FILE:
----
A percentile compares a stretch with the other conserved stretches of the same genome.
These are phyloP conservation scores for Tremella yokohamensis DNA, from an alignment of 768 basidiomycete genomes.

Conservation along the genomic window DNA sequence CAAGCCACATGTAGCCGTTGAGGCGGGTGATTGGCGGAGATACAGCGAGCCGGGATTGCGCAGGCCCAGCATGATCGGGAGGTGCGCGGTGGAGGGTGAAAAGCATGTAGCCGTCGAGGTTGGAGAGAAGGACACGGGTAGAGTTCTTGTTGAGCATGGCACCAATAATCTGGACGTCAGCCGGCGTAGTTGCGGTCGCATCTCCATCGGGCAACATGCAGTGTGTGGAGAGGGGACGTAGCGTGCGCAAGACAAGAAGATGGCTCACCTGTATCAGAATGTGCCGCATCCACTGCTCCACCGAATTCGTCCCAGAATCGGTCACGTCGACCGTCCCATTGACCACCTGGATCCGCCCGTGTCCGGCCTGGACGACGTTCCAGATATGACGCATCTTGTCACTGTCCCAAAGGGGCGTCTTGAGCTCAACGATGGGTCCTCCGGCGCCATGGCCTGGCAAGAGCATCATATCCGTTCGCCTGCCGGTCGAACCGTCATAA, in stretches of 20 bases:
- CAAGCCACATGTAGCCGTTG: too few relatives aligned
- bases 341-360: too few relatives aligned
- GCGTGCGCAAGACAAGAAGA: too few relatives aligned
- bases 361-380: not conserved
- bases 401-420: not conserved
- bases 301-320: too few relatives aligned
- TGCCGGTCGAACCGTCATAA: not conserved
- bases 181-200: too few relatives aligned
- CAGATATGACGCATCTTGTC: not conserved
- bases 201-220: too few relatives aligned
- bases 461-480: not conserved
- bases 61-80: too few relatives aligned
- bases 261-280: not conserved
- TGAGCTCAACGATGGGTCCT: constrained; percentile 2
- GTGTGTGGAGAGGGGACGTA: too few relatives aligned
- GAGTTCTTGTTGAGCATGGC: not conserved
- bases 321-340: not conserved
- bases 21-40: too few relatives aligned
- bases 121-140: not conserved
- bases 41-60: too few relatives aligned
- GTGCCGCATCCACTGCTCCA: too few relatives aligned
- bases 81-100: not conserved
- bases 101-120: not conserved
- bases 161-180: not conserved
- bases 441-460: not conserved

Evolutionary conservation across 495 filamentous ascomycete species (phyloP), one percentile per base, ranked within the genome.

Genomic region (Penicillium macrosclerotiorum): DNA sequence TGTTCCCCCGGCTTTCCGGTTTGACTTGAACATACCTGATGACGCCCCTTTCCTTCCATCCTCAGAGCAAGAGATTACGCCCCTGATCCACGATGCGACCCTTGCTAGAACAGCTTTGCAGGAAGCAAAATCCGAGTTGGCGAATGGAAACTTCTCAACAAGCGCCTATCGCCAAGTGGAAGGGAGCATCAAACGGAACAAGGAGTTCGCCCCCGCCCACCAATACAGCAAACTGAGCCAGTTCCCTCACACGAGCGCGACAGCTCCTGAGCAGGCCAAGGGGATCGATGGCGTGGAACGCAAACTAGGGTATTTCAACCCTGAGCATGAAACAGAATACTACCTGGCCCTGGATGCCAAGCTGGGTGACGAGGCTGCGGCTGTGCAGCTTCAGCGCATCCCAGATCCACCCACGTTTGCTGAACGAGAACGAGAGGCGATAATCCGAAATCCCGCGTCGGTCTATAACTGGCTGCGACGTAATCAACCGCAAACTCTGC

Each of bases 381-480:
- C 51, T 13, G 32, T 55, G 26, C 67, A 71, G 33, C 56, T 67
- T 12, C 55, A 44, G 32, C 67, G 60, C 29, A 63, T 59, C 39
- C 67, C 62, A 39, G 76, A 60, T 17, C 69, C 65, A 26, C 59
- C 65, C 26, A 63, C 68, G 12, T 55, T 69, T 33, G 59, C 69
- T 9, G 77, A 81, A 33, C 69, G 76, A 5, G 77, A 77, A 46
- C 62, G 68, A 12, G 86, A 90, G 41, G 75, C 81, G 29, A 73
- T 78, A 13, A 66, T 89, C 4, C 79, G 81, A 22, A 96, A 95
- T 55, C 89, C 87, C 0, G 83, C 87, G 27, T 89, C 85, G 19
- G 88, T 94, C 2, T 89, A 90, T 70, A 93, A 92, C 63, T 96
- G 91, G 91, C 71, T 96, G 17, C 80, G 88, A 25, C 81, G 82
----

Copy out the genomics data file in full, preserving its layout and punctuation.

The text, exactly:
A percentile compares a stretch with the other conserved stretches of the same genome.
These are phyloP conservation scores for Tremella yokohamensis DNA, from an alignment of 768 basidiomycete genomes.

Conservation along the genomic window DNA sequence CAAGCCACATGTAGCCGTTGAGGCGGGTGATTGGCGGAGATACAGCGAGCCGGGATTGCGCAGGCCCAGCATGATCGGGAGGTGCGCGGTGGAGGGTGAAAAGCATGTAGCCGTCGAGGTTGGAGAGAAGGACACGGGTAGAGTTCTTGTTGAGCATGGCACCAATAATCTGGACGTCAGCCGGCGTAGTTGCGGTCGCATCTCCATCGGGCAACATGCAGTGTGTGGAGAGGGGACGTAGCGTGCGCAAGACAAGAAGATGGCTCACCTGTATCAGAATGTGCCGCATCCACTGCTCCACCGAATTCGTCCCAGAATCGGTCACGTCGACCGTCCCATTGACCACCTGGATCCGCCCGTGTCCGGCCTGGACGACGTTCCAGATATGACGCATCTTGTCACTGTCCCAAAGGGGCGTCTTGAGCTCAACGATGGGTCCTCCGGCGCCATGGCCTGGCAAGAGCATCATATCCGTTCGCCTGCCGGTCGAACCGTCATAA, in stretches of 20 bases:
- CAAGCCACATGTAGCCGTTG: too few relatives aligned
- bases 341-360: too few relatives aligned
- GCGTGCGCAAGACAAGAAGA: too few relatives aligned
- bases 361-380: not conserved
- bases 401-420: not conserved
- bases 301-320: too few relatives aligned
- TGCCGGTCGAACCGTCATAA: not conserved
- bases 181-200: too few relatives aligned
- CAGATATGACGCATCTTGTC: not conserved
- bases 201-220: too few relatives aligned
- bases 461-480: not conserved
- bases 61-80: too few relatives aligned
- bases 261-280: not conserved
- TGAGCTCAACGATGGGTCCT: constrained; percentile 2
- GTGTGTGGAGAGGGGACGTA: too few relatives aligned
- GAGTTCTTGTTGAGCATGGC: not conserved
- bases 321-340: not conserved
- bases 21-40: too few relatives aligned
- bases 121-140: not conserved
- bases 41-60: too few relatives aligned
- GTGCCGCATCCACTGCTCCA: too few relatives aligned
- bases 81-100: not conserved
- bases 101-120: not conserved
- bases 161-180: not conserved
- bases 441-460: not conserved

Evolutionary conservation across 495 filamentous ascomycete species (phyloP), one percentile per base, ranked within the genome.

Genomic region (Penicillium macrosclerotiorum): DNA sequence TGTTCCCCCGGCTTTCCGGTTTGACTTGAACATACCTGATGACGCCCCTTTCCTTCCATCCTCAGAGCAAGAGATTACGCCCCTGATCCACGATGCGACCCTTGCTAGAACAGCTTTGCAGGAAGCAAAATCCGAGTTGGCGAATGGAAACTTCTCAACAAGCGCCTATCGCCAAGTGGAAGGGAGCATCAAACGGAACAAGGAGTTCGCCCCCGCCCACCAATACAGCAAACTGAGCCAGTTCCCTCACACGAGCGCGACAGCTCCTGAGCAGGCCAAGGGGATCGATGGCGTGGAACGCAAACTAGGGTATTTCAACCCTGAGCATGAAACAGAATACTACCTGGCCCTGGATGCCAAGCTGGGTGACGAGGCTGCGGCTGTGCAGCTTCAGCGCATCCCAGATCCACCCACGTTTGCTGAACGAGAACGAGAGGCGATAATCCGAAATCCCGCGTCGGTCTATAACTGGCTGCGACGTAATCAACCGCAAACTCTGC

Each of bases 381-480:
- C 51, T 13, G 32, T 55, G 26, C 67, A 71, G 33, C 56, T 67
- T 12, C 55, A 44, G 32, C 67, G 60, C 29, A 63, T 59, C 39
- C 67, C 62, A 39, G 76, A 60, T 17, C 69, C 65, A 26, C 59
- C 65, C 26, A 63, C 68, G 12, T 55, T 69, T 33, G 59, C 69
- T 9, G 77, A 81, A 33, C 69, G 76, A 5, G 77, A 77, A 46
- C 62, G 68, A 12, G 86, A 90, G 41, G 75, C 81, G 29, A 73
- T 78, A 13, A 66, T 89, C 4, C 79, G 81, A 22, A 96, A 95
- T 55, C 89, C 87, C 0, G 83, C 87, G 27, T 89, C 85, G 19
- G 88, T 94, C 2, T 89, A 90, T 70, A 93, A 92, C 63, T 96
- G 91, G 91, C 71, T 96, G 17, C 80, G 88, A 25, C 81, G 82